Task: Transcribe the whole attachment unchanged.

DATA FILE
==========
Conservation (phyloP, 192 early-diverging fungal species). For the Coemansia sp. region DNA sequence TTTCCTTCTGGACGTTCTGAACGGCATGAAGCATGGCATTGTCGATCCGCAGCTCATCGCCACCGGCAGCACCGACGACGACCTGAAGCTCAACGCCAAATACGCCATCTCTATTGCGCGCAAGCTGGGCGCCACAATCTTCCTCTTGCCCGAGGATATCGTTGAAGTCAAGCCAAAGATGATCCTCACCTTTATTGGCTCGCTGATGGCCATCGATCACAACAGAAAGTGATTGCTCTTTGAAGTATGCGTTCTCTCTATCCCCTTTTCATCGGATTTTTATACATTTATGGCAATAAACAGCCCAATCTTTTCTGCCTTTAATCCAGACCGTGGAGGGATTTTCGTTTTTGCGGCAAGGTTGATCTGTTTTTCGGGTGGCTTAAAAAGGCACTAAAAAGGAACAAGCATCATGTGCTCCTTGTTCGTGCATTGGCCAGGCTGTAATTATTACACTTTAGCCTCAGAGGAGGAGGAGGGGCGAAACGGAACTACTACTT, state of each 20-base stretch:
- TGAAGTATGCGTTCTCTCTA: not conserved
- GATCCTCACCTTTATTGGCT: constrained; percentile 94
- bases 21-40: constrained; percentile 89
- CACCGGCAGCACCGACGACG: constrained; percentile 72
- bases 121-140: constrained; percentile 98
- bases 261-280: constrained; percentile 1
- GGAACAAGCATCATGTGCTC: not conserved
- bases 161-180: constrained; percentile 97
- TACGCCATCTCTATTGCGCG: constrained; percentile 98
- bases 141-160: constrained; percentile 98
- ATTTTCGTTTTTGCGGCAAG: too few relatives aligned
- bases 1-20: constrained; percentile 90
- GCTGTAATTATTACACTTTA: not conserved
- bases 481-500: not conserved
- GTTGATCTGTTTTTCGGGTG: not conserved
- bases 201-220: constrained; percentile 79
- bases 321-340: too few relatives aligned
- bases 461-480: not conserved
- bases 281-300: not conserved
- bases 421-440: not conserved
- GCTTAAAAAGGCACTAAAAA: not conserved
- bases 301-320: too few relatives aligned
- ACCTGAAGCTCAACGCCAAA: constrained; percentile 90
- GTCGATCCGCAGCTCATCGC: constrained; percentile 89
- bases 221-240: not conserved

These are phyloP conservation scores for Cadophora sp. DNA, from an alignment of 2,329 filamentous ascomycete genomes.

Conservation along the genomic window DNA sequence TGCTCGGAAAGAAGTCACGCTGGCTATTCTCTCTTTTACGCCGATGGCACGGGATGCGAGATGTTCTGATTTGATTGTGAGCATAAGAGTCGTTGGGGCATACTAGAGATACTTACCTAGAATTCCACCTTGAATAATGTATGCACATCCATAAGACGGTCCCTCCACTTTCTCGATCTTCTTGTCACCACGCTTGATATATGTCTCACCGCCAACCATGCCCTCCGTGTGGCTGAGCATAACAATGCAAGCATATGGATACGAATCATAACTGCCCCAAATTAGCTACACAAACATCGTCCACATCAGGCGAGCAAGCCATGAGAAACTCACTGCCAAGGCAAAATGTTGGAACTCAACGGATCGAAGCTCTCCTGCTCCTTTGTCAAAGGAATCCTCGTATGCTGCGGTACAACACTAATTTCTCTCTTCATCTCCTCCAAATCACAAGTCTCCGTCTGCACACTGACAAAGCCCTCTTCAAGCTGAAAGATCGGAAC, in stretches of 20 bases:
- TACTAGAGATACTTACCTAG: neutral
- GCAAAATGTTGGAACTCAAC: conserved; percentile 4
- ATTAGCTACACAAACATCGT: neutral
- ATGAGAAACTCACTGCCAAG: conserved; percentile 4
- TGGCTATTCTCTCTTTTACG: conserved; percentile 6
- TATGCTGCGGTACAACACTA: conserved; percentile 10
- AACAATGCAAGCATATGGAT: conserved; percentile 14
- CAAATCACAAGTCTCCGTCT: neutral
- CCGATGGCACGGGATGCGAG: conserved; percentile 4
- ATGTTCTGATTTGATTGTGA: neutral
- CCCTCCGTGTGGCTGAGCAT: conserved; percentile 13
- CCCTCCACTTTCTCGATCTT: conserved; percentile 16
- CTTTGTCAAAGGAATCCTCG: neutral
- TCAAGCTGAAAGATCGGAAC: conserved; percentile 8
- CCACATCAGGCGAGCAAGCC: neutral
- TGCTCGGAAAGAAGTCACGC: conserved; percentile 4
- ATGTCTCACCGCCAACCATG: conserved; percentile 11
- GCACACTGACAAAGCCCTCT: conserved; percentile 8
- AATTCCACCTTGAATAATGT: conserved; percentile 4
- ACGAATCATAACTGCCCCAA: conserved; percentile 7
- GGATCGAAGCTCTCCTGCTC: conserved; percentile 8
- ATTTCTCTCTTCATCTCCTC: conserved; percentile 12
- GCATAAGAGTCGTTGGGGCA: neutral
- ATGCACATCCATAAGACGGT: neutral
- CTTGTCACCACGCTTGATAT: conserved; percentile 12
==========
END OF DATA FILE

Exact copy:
Conservation (phyloP, 192 early-diverging fungal species). For the Coemansia sp. region DNA sequence TTTCCTTCTGGACGTTCTGAACGGCATGAAGCATGGCATTGTCGATCCGCAGCTCATCGCCACCGGCAGCACCGACGACGACCTGAAGCTCAACGCCAAATACGCCATCTCTATTGCGCGCAAGCTGGGCGCCACAATCTTCCTCTTGCCCGAGGATATCGTTGAAGTCAAGCCAAAGATGATCCTCACCTTTATTGGCTCGCTGATGGCCATCGATCACAACAGAAAGTGATTGCTCTTTGAAGTATGCGTTCTCTCTATCCCCTTTTCATCGGATTTTTATACATTTATGGCAATAAACAGCCCAATCTTTTCTGCCTTTAATCCAGACCGTGGAGGGATTTTCGTTTTTGCGGCAAGGTTGATCTGTTTTTCGGGTGGCTTAAAAAGGCACTAAAAAGGAACAAGCATCATGTGCTCCTTGTTCGTGCATTGGCCAGGCTGTAATTATTACACTTTAGCCTCAGAGGAGGAGGAGGGGCGAAACGGAACTACTACTT, state of each 20-base stretch:
- TGAAGTATGCGTTCTCTCTA: not conserved
- GATCCTCACCTTTATTGGCT: constrained; percentile 94
- bases 21-40: constrained; percentile 89
- CACCGGCAGCACCGACGACG: constrained; percentile 72
- bases 121-140: constrained; percentile 98
- bases 261-280: constrained; percentile 1
- GGAACAAGCATCATGTGCTC: not conserved
- bases 161-180: constrained; percentile 97
- TACGCCATCTCTATTGCGCG: constrained; percentile 98
- bases 141-160: constrained; percentile 98
- ATTTTCGTTTTTGCGGCAAG: too few relatives aligned
- bases 1-20: constrained; percentile 90
- GCTGTAATTATTACACTTTA: not conserved
- bases 481-500: not conserved
- GTTGATCTGTTTTTCGGGTG: not conserved
- bases 201-220: constrained; percentile 79
- bases 321-340: too few relatives aligned
- bases 461-480: not conserved
- bases 281-300: not conserved
- bases 421-440: not conserved
- GCTTAAAAAGGCACTAAAAA: not conserved
- bases 301-320: too few relatives aligned
- ACCTGAAGCTCAACGCCAAA: constrained; percentile 90
- GTCGATCCGCAGCTCATCGC: constrained; percentile 89
- bases 221-240: not conserved

These are phyloP conservation scores for Cadophora sp. DNA, from an alignment of 2,329 filamentous ascomycete genomes.

Conservation along the genomic window DNA sequence TGCTCGGAAAGAAGTCACGCTGGCTATTCTCTCTTTTACGCCGATGGCACGGGATGCGAGATGTTCTGATTTGATTGTGAGCATAAGAGTCGTTGGGGCATACTAGAGATACTTACCTAGAATTCCACCTTGAATAATGTATGCACATCCATAAGACGGTCCCTCCACTTTCTCGATCTTCTTGTCACCACGCTTGATATATGTCTCACCGCCAACCATGCCCTCCGTGTGGCTGAGCATAACAATGCAAGCATATGGATACGAATCATAACTGCCCCAAATTAGCTACACAAACATCGTCCACATCAGGCGAGCAAGCCATGAGAAACTCACTGCCAAGGCAAAATGTTGGAACTCAACGGATCGAAGCTCTCCTGCTCCTTTGTCAAAGGAATCCTCGTATGCTGCGGTACAACACTAATTTCTCTCTTCATCTCCTCCAAATCACAAGTCTCCGTCTGCACACTGACAAAGCCCTCTTCAAGCTGAAAGATCGGAAC, in stretches of 20 bases:
- TACTAGAGATACTTACCTAG: neutral
- GCAAAATGTTGGAACTCAAC: conserved; percentile 4
- ATTAGCTACACAAACATCGT: neutral
- ATGAGAAACTCACTGCCAAG: conserved; percentile 4
- TGGCTATTCTCTCTTTTACG: conserved; percentile 6
- TATGCTGCGGTACAACACTA: conserved; percentile 10
- AACAATGCAAGCATATGGAT: conserved; percentile 14
- CAAATCACAAGTCTCCGTCT: neutral
- CCGATGGCACGGGATGCGAG: conserved; percentile 4
- ATGTTCTGATTTGATTGTGA: neutral
- CCCTCCGTGTGGCTGAGCAT: conserved; percentile 13
- CCCTCCACTTTCTCGATCTT: conserved; percentile 16
- CTTTGTCAAAGGAATCCTCG: neutral
- TCAAGCTGAAAGATCGGAAC: conserved; percentile 8
- CCACATCAGGCGAGCAAGCC: neutral
- TGCTCGGAAAGAAGTCACGC: conserved; percentile 4
- ATGTCTCACCGCCAACCATG: conserved; percentile 11
- GCACACTGACAAAGCCCTCT: conserved; percentile 8
- AATTCCACCTTGAATAATGT: conserved; percentile 4
- ACGAATCATAACTGCCCCAA: conserved; percentile 7
- GGATCGAAGCTCTCCTGCTC: conserved; percentile 8
- ATTTCTCTCTTCATCTCCTC: conserved; percentile 12
- GCATAAGAGTCGTTGGGGCA: neutral
- ATGCACATCCATAAGACGGT: neutral
- CTTGTCACCACGCTTGATAT: conserved; percentile 12